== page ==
Thread Links Date Links
Thread Prev Thread Next Thread Index Date Prev Date Next Date Index

Re: [EFM] EFM Requirements


I agree with your response to Ramu. You've interpreted the intent of my
response to Vladimir's note accurately.

I agree that active architectures in the field are undesirable, but I
don't see anyway around unless the fiber can go all the way, and that is
very expensive deployment for the masses.

By scalability I mean that PtP fiber can be scaled up in bandwidth as
new Ethernet PtP technology becomes available. The scalability is in the
9.5 mile fiber segment, not the first/last 0.5 mile copper segment. As
an example, consider the cost/performance goals of PtP Ethernet as they
apply to the current 4 generations of product:

- At product introduction/new technology availability, the cost of the
next generations Ethernet is roughly 20X for 10X bandwidth;
- At product maturity (~1M units/year), the cost drops to 3.5X for 10X
bandwidth. Ballpark time frame is introduction + 3 years;
- At widespread deployment, the cost drops to below 2.5x for 10x
bandwidth. Ballpark time frame is maturity + years;

Therefore, as new users subscribe, the same PtP fiber plant can be very
cost effectively utilized by upgrading the active equipment. The value
proposition for PtP for EFM is that the technology required will likely
be in the widespread deployment phase whereas the equivalent PON
technology may be in the new technology stage. My calculations show a
~10X cost penalty for equivalent bandwidth support by PON over PtP. Note
that the bandwidth/cost numbers for FTTH deployment in Japan bear this

"It is well published in Japan.  
100Mbps service is using P2P single fiber.  
10Mbps service is using P2MP PON."  

Best Regards,

Sukanta ganguly wrote:
> Ramu,
>   A all Fiber architecture will be simpler in the
> overall aspect but would be a extremely expensive
> deployment. So wo should have some sort of E/O deliver
> in the last/first half mile.
> Rich, Vladimir,
>   An active architecture within the field isn general
> is not a good idea, but actual scenario may digress
> from generality. Some switching is required, no doubt.
> I haven't read any deeper discussion on the switching
> complexity (Maybe I missed some of the discussions in
> the past.) I also did not understand the assumption of
> the last/first 0.5 mile being more scalable than PON.
> What kind of scalability is required at the last/first
> mile. If you are talking about 1000baseX being
> distributed to the real consumer or to then the amount
> of bandwidth that is to be switched is fairly small
> (i.e. in comparison to the 10G portion). The switching
> components as far as scaleability and complexity is
> concerned will be very different and hence, atleast
> from my point of view is a very different discussion.
>   I think, and you folks may help me understand it
> better, it is not a good idea to come up with a
> generic one switching logic which can be applied to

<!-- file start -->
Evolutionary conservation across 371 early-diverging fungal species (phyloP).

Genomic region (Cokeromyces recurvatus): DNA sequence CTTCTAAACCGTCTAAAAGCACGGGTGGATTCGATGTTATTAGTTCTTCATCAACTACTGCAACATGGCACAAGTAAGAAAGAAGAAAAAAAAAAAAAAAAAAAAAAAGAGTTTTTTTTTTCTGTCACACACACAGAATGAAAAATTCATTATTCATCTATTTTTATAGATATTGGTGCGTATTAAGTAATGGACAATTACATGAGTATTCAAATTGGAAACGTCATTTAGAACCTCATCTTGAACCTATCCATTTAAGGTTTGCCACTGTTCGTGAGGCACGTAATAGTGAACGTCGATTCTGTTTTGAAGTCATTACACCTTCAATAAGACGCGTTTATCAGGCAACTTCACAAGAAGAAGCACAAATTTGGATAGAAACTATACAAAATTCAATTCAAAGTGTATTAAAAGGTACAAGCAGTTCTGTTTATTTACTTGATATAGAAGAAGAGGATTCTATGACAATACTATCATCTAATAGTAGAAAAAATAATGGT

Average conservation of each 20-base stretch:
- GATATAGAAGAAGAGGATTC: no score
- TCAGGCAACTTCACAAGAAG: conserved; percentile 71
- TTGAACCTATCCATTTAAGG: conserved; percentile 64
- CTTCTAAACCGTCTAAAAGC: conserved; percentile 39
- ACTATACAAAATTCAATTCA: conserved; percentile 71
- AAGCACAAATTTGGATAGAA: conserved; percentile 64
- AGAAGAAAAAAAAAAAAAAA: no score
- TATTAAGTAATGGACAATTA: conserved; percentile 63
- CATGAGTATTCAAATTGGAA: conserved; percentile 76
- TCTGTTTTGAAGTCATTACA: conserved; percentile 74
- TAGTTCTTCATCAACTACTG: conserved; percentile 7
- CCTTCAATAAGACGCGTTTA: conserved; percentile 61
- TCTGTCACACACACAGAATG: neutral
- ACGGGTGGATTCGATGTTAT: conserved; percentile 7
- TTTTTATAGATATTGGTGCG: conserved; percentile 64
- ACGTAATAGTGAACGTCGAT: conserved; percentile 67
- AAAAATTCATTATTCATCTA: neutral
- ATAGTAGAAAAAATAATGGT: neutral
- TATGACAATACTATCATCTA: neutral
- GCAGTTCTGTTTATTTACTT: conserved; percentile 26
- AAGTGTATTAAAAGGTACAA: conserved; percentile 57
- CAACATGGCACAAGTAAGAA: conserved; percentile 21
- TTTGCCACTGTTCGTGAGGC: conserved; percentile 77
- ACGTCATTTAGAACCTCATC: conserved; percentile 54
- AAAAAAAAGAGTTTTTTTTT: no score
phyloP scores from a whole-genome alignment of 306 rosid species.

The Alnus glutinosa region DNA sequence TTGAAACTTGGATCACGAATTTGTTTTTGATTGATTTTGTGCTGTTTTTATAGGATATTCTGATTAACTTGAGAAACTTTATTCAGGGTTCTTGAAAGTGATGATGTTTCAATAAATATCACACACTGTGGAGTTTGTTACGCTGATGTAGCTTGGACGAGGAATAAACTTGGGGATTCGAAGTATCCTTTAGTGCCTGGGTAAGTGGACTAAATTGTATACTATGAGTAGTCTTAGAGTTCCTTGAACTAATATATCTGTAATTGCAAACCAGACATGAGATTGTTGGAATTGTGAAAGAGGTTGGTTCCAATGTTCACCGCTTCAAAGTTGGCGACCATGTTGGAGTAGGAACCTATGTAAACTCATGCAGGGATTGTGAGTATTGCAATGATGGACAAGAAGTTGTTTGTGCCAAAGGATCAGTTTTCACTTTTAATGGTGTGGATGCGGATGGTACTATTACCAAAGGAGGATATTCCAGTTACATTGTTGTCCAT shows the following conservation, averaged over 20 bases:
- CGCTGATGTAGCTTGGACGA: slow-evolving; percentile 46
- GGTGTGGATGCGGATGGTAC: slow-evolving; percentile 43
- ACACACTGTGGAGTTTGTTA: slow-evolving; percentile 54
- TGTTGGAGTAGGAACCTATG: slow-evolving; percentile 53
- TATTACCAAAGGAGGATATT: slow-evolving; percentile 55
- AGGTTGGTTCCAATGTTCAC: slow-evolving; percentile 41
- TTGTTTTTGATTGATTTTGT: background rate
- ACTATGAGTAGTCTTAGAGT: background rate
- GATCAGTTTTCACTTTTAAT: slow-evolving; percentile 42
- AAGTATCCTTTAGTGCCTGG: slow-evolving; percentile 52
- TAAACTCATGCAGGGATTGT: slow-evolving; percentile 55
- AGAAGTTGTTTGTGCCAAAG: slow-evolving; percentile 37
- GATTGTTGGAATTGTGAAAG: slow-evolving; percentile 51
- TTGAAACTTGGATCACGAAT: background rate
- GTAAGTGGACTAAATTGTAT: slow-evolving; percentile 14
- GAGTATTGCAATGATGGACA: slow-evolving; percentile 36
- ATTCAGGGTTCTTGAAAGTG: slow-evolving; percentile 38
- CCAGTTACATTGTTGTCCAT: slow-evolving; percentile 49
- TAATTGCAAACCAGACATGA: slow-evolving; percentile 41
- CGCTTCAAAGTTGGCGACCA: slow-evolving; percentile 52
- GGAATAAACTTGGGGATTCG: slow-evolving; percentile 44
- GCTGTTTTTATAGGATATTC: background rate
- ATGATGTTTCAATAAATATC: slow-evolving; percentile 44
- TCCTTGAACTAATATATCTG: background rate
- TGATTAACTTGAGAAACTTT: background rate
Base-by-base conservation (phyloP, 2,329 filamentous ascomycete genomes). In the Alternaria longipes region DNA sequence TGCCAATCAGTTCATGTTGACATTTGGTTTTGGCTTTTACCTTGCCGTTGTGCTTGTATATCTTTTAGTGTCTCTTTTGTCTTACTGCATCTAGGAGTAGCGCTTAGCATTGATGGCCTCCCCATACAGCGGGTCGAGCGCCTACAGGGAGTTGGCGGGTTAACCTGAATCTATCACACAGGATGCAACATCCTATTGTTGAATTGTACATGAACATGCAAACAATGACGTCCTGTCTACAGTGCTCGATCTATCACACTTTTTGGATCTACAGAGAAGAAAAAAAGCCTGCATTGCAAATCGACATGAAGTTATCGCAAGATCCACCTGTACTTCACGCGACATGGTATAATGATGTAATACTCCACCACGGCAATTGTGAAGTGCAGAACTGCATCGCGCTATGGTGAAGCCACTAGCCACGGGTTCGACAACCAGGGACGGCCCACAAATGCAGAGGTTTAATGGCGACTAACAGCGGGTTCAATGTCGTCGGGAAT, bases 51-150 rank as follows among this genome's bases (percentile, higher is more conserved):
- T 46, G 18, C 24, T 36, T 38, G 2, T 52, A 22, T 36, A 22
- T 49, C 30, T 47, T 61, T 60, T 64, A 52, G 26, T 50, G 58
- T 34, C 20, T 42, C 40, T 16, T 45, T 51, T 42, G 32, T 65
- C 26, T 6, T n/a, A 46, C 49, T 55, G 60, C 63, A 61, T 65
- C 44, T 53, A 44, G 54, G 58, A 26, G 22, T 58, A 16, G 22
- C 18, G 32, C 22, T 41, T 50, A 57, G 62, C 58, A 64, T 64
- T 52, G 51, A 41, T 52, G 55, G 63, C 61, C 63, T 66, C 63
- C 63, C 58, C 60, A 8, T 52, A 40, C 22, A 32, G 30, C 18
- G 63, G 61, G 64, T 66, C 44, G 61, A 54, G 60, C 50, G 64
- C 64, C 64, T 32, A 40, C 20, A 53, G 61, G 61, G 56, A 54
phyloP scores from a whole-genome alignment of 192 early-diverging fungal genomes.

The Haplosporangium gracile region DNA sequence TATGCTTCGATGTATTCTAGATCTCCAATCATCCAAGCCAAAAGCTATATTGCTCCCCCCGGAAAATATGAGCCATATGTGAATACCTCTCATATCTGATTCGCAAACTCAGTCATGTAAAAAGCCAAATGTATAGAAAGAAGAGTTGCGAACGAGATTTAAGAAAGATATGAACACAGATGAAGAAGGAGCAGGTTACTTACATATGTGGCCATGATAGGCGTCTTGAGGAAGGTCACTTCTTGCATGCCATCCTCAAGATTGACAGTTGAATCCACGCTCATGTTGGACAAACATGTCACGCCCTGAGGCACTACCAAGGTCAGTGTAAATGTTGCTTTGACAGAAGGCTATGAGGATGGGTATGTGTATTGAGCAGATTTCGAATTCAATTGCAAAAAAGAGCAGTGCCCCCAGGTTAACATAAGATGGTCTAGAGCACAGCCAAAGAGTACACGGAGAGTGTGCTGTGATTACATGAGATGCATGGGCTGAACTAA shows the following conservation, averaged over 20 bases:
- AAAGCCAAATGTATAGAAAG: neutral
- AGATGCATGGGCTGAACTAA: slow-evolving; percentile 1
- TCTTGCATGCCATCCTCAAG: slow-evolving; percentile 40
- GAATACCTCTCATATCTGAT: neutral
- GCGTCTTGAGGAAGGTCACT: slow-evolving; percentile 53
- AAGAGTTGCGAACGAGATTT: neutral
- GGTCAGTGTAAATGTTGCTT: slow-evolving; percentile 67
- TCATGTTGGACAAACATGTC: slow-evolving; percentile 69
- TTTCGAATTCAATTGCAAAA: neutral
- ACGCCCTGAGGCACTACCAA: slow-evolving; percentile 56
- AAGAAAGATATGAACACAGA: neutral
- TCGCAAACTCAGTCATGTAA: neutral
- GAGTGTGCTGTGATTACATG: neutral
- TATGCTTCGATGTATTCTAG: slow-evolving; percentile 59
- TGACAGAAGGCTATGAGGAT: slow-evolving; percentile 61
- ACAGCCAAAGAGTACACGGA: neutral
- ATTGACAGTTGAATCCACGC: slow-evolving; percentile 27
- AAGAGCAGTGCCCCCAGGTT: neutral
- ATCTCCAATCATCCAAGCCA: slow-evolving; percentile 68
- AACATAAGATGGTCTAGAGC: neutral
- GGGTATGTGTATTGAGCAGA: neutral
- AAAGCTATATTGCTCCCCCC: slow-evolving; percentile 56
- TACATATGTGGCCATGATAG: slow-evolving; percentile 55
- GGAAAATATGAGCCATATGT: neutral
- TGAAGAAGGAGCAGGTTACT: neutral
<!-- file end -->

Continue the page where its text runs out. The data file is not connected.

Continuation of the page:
> 100base-X/1000base-X and 10G network.
>   I would be extremely interested in discussing the
> active component network on different scale of
> operation as opposed to a PON as far as cost/ease of
> deployment and maintainence, complexity etc is
> concerned.
> My two cents.
> Thanx
> SG
> (Sukanta Ganguly, An independent view)
> --- ramu <ramu_raskan@xxxxxxxxxxxxx> wrote:
> >
> > Rich, not sure I understand the logic behind some of
> > your points, but the simple answer appears to be
> > that it requires new trenching for the new copper
> > drops, which will never fly. If I misunderstand,
> > please elaborate.
> >
> > I don't quite get you conclusion: 'since E/O is
> > required, 1KBaseX is significantly more cost
> > effective, scalable, and simpler than PON.'
> >
> > If E/O is required in the field it can't be PON.
> > Whether it is significantly more cost effective
> > cannot be judged without detailed designs of each.
> > Whether it is more scalable I guess depends on your
> > definition. Simpler is hard to imagine, but again
> > may depend on definition. If you could elaborate
> > your view I would be interested.
> >
> > Since you are suggesting an active architecture with
> > new electronics in the field, I for one would
> > welcome a discussion of such a network architecture
> > that had fiber for the last thousand feet. No one
> > has addressed that at all to my recollection. None
> > of the architectues is perfect in all respects so an
> > all-fiber active architecture undoubtedly has some
> > advantages.
> >
> >
> ==================================================================
> > Vladimir,
> >
> > It would seem that the most cost effective approach
> > for a 10 mile EFM
> > solution would be to use standard point-to-point
> > 1000BASE-X or 10GBASE-X
> > for the first 9.5 miles and then a 0.5 mile copper
> > tail for the
> > first/last half mile. Since E/O conversion is
> > required at the 9.5 mile
> > mark, standard 1000BASE-X or 10GBASE-X technology
> > would be significantly
> > more cost effective, scalable and simpler that PON
> > at that point. I
> > expect that there will be switching equipment
> > located at the upstream
> > (10 miles away) side, negating any benefit of a PON
> > split at that point.
> >
> > Please tell me what's wrong with this picture?
> >
> > P.S. I understand that this does not address the
> > rural market portrayed
> > by Frank Miller in this thread, but neither does
> > PON.
> >
> > --
> >
> > Best Regards,
> > Rich
Richard Taborek Sr.                     Intel Corporation
XAUI Sherpa                    Intel Communications Group
3101 Jay Street, Suite 110         Optical Products Group
Santa Clara, CA 95054           Santa Clara Design Center
408-496-3423                                     JAY1-101
Cell: 408-832-3957          mailto:rich.taborek@xxxxxxxxx
Fax: 408-486-9783